The bank said her home’s entire loan was over $150,000, and she still owed almost $30,000. Johnson said she was never told that the loan was going to amount to that much. Though she used to pay ahead on her mortgage, now that she’s struggling with a recent job loss and less reliable transportation, her options are running out. (Neighbors are looking to help with the transportation issues.)

Yet Johnson realizes that Mercantile has made over $70,000 profit from her low-income family.

“For two years now I’ve been asking questions from everyone. I’ve met with the bank and the housing commission, I’ve gone to the City Commission meetings. I want to know if the other houses built by HUD, if those homeowners are in the same situation.”

New Wealthy Street jobs not helping longtime residents

Meanwhile Johnson’s neighbors dislike the rapid turnover on their street. Erin Fields and Ste Kinney, a couple living next door to Johnson, said when they moved to the neighborhood from Oakland, California, many on the block were people of color.

“We wanted to live in an integrated neighborhood," Kinney said. Yet just ten months after the couple arrived, almost all the original neighbors have left. "We’re losing the neighbors who said hello to us. We’re losing the neighbors who knew what the neighborhood was about. That’s who is leaving,” Kinney said. “The people who are coming in -- no one has said hi."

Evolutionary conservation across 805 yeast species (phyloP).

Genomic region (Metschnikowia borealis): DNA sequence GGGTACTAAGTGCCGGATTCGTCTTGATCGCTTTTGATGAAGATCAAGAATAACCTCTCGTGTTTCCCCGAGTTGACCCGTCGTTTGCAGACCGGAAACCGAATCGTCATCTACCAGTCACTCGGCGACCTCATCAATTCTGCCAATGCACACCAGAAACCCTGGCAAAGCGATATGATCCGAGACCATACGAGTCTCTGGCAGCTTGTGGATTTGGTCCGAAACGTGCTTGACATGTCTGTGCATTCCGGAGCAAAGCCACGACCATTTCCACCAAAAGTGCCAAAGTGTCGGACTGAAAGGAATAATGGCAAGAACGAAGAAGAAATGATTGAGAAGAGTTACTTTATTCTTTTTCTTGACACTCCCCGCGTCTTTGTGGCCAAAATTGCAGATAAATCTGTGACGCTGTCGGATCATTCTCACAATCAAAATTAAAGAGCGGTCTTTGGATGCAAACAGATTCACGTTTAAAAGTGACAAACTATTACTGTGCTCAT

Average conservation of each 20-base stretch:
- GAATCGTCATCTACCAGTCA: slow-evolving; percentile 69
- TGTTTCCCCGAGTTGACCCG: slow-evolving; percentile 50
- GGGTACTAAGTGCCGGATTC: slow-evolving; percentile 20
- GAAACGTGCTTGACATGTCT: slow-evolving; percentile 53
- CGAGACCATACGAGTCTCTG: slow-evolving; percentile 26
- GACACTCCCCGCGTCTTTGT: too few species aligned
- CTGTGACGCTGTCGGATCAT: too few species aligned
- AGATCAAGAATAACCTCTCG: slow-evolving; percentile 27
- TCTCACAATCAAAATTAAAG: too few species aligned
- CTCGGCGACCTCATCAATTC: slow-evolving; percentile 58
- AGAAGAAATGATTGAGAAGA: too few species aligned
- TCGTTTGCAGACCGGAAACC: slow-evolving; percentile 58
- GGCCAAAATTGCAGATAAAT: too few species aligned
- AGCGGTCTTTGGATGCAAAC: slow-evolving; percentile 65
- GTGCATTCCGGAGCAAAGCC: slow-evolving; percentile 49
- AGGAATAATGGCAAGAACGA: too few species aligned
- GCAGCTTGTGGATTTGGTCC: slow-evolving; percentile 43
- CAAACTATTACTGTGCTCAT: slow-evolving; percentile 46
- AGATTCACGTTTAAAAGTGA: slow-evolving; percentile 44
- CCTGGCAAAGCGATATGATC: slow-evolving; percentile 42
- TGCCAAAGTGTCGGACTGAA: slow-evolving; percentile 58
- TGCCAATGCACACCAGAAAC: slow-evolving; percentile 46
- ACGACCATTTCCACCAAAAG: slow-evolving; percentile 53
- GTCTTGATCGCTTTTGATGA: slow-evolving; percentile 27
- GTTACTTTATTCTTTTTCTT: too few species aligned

The change also highlights a disparity, Kinney pointed out. "The people moving in [usually white] are getting the jobs at the coffee shops and other businesses on Wealthy Street. The residents who were already here [people of color] -- they're not getting those jobs."

Fields said that Johnson has been a stable influence in the neighborhood, keeping her house and yard “impeccable.” Fields also pointed out many of the homes on the block that were originally funded by ICCF (Inner City Christian Foundation), Habitat for Humanity, and HUD in the late 1990s and early 2000s. Now nearly all of them are changing ownership, and private interests seem to be benefitting.

Mike Price, CEO at Mercantile, said that he and representatives from the GRHC have met with Yvonne Johnson. They’ve tried to explain the paperwork, but she still has questions. Price said that Johnson has been a customer at the bank for a long time. “We never like to see any of our customers’ homes go into foreclosure.” The GRHC has not responded to a request for comment at this time.

As for Johnson, after eighteen years of paying and providing stability in the neighborhood, she would like to move on her terms, and to a comparable place.“Now I’ve had such a bad experience, I just want to move. If all this hadn’t happened, I would have liked to stay. I raised my kids here. But after two years of trying to get answers, I’m just so drained and tired.”

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For readers who would appreciate more context around this story:  Nick Manes at MiBiz wrote an investigative piece in July on developer's tactics in the nearby Baxter area called Hungry investors seek Grand Rapids housing deals, rankling longtime residents